A person covered by 668.3 may apply to the general counsel for payment or reimbursement for any adverse judgment or settlement. The general counsel will exercise discretion according to the criteria in 668.23.

669 Definitions

Definitions of terms used in 660 are:

a. Postal Service - the United States Postal Service as established by 39 U.S.C. 201.

b. Employee - an individual appointed to a position, temporary or permanent, within the Postal Service, or hired as an executive under an employment contract, including a substitute. The term employee does not include a governor of the Postal Service.

c. Person - an individual, a corporation, a company, an association, a firm, a partnership, a society, a joint stock company, or any other organization, institution, or entity.

d. Official responsibility - direct administrative or operating authority, whether intermediate or final, and either exercisable alone or with others, and either personally or through subordinates, to approve, disapprove, or otherwise direct Postal Service action.

e. Employee's interests - the interests of an employee, his or her spouse, his or her minor child or children, and other individuals related to the employee by blood who are residents of the employee's household.

f. Business dealings with the Postal Service - any contract, work, or business, or the performance thereof, or any litigation arising out of or involving any contract, work, or business, or the sale or acquisition of any real or personal property, or any interest in property, whose expense, price, or consideration is payable by or to the Postal Service.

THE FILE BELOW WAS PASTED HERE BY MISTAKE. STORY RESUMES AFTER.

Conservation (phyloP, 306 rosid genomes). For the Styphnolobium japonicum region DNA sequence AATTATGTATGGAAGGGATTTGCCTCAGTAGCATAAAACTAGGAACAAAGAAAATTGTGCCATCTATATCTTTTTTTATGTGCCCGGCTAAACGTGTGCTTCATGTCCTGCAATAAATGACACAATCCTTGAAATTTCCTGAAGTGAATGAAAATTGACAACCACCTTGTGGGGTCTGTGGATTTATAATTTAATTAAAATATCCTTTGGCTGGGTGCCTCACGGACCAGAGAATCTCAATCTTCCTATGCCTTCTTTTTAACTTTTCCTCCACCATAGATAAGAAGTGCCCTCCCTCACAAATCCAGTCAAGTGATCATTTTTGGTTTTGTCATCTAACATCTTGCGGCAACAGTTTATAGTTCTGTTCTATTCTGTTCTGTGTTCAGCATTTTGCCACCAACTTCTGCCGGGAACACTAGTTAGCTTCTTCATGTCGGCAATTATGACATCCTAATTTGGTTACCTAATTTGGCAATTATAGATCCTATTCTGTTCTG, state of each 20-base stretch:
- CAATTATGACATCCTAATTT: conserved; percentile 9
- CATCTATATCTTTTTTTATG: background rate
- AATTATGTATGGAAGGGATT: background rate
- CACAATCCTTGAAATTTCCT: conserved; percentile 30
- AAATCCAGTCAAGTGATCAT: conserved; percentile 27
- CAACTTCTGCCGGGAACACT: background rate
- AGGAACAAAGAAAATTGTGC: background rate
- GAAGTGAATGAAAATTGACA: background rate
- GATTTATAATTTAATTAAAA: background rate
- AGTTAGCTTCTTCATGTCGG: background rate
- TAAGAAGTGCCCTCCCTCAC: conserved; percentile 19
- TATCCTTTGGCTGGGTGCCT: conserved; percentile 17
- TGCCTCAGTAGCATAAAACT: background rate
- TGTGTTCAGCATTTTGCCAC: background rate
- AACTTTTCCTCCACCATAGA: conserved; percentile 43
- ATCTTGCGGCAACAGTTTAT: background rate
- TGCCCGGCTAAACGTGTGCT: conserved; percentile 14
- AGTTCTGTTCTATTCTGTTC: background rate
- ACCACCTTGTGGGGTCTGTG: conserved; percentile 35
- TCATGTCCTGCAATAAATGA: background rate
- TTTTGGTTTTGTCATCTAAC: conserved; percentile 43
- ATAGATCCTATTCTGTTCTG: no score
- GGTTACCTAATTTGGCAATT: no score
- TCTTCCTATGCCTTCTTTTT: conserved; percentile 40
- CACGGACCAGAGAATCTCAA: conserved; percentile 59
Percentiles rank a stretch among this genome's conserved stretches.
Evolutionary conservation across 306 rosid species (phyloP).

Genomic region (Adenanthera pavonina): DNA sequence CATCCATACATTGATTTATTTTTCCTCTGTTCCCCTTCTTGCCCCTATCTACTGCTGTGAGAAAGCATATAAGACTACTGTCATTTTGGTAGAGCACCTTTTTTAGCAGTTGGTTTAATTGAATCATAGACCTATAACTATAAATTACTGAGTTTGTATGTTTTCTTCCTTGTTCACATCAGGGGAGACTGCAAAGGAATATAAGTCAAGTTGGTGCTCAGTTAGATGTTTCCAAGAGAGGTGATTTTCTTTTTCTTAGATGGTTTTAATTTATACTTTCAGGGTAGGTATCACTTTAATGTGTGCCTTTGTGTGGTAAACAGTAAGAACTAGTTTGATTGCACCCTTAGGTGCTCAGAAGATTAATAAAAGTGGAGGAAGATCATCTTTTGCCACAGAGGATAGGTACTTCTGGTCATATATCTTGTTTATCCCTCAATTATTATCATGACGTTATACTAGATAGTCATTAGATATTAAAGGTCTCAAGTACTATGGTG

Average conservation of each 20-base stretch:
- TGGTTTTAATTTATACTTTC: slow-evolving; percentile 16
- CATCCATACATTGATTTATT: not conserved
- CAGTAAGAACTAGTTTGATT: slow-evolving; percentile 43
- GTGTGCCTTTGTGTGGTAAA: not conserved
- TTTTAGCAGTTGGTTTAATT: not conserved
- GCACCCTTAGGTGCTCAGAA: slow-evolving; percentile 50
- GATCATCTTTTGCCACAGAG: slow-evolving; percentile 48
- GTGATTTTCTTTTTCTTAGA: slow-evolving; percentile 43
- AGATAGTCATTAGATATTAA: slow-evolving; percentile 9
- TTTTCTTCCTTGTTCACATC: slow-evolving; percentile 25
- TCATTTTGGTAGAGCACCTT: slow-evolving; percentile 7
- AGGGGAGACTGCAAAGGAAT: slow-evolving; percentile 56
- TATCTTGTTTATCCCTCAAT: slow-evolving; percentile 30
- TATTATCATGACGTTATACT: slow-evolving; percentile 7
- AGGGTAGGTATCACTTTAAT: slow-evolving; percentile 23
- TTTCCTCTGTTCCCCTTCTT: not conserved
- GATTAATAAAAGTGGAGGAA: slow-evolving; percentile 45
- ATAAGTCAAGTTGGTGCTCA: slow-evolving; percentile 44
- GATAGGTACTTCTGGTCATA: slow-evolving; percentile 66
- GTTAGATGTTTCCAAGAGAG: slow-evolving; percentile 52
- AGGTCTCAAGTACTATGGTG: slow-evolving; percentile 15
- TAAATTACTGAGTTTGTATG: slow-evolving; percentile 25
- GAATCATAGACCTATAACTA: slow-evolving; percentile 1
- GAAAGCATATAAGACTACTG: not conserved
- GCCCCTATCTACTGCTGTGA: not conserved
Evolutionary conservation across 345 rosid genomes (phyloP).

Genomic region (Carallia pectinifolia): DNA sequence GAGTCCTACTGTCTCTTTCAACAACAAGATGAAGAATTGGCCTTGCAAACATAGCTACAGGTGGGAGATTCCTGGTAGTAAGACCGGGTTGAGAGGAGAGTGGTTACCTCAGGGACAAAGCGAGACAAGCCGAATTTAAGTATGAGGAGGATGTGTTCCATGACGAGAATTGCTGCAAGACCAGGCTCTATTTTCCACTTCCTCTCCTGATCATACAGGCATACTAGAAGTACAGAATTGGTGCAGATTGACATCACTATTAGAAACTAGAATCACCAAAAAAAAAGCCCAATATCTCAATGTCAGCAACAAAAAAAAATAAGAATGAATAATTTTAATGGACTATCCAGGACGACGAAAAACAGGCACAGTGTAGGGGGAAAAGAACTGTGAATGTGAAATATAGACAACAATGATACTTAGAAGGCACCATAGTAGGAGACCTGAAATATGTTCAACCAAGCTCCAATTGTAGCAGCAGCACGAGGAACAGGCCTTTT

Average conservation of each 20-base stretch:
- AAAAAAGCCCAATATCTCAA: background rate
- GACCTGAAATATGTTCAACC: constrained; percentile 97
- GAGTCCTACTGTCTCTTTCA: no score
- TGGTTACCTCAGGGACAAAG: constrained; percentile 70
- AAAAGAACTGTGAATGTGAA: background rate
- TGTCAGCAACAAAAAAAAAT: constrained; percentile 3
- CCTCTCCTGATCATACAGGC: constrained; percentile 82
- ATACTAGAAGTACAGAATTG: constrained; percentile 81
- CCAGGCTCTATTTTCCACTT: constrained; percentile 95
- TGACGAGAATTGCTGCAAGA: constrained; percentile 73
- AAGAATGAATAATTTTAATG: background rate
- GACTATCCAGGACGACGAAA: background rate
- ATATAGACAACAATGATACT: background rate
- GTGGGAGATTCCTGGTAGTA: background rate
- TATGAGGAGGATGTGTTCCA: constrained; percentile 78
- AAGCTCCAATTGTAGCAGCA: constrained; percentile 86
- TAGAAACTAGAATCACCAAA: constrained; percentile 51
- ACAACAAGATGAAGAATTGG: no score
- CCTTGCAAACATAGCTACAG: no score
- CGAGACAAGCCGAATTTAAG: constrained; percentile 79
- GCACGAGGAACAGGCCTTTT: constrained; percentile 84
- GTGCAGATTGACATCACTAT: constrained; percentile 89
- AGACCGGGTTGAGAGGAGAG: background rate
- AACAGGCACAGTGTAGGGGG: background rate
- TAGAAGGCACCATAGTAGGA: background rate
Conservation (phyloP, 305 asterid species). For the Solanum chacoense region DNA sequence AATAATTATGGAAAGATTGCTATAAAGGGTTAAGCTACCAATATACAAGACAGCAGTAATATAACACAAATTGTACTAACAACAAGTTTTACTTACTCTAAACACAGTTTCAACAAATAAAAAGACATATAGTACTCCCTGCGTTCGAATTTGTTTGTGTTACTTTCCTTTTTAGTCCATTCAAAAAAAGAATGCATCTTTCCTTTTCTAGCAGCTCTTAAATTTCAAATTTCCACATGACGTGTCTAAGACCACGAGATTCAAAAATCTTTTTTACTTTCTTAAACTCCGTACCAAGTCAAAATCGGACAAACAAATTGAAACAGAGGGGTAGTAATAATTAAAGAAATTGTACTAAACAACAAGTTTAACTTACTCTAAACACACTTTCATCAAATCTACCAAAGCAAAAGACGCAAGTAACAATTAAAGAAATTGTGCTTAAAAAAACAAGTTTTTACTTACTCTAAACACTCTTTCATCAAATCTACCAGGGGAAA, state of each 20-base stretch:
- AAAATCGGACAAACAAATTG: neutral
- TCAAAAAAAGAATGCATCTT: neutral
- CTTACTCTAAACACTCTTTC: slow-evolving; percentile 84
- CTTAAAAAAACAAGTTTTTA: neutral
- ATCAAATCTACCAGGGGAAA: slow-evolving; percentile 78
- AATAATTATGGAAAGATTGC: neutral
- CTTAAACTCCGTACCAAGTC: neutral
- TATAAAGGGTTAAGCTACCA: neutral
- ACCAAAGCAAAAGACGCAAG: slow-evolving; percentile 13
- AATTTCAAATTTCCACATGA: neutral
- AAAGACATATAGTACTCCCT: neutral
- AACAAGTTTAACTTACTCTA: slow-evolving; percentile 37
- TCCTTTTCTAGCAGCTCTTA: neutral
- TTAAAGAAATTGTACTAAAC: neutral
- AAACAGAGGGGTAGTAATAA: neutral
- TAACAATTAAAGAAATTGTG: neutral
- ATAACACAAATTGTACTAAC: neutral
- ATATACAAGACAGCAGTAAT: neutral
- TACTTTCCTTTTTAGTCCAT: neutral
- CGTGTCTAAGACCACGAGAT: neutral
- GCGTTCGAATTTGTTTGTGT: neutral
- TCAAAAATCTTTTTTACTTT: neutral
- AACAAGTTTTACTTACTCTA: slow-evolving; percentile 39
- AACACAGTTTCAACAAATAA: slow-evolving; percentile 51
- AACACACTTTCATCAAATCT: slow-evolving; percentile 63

g. The Standards of Ethical Conduct - the Code of Ethical Conduct consisting of the regulations published in 5 CFR 2635, 5 CFR 7001, and 39 CFR 447.

h. Property - includes records and recorded information regardless of their storage medium (e.g., paper, magnetic surfaces, film, etc.); information processing equipment such as computers and word processors, along with their peripheral and terminal devices; filmers, duplicators, and copiers; and information systems software.

i. Information system executive - a Postal Service official who prescribes the existence of, and the policies for, an information system.

j. Office equipment - includes, but is not limited to, personal computers, printers and modems, computer software (including web browsers), telephones, facsimile machines, photocopiers, consumable office products, and office supplies.

k. Personnel action - means an appointment, promotion, adverse action or other disciplinary or corrective action, detail, transfer, reassignment, reinstatement, restoration, reemployment, performance evaluation, a decision concerning pay, benefits, awards, education or training that may reasonably be expected to lead to an appointment, promotion, or performance evaluation, a decision to order psychiatric testing or evaluation, or any other significant change in duties, responsibilities, or working conditions.

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- National EEO Compliance and Appeals Programs,
Labor Relations, 4-14-05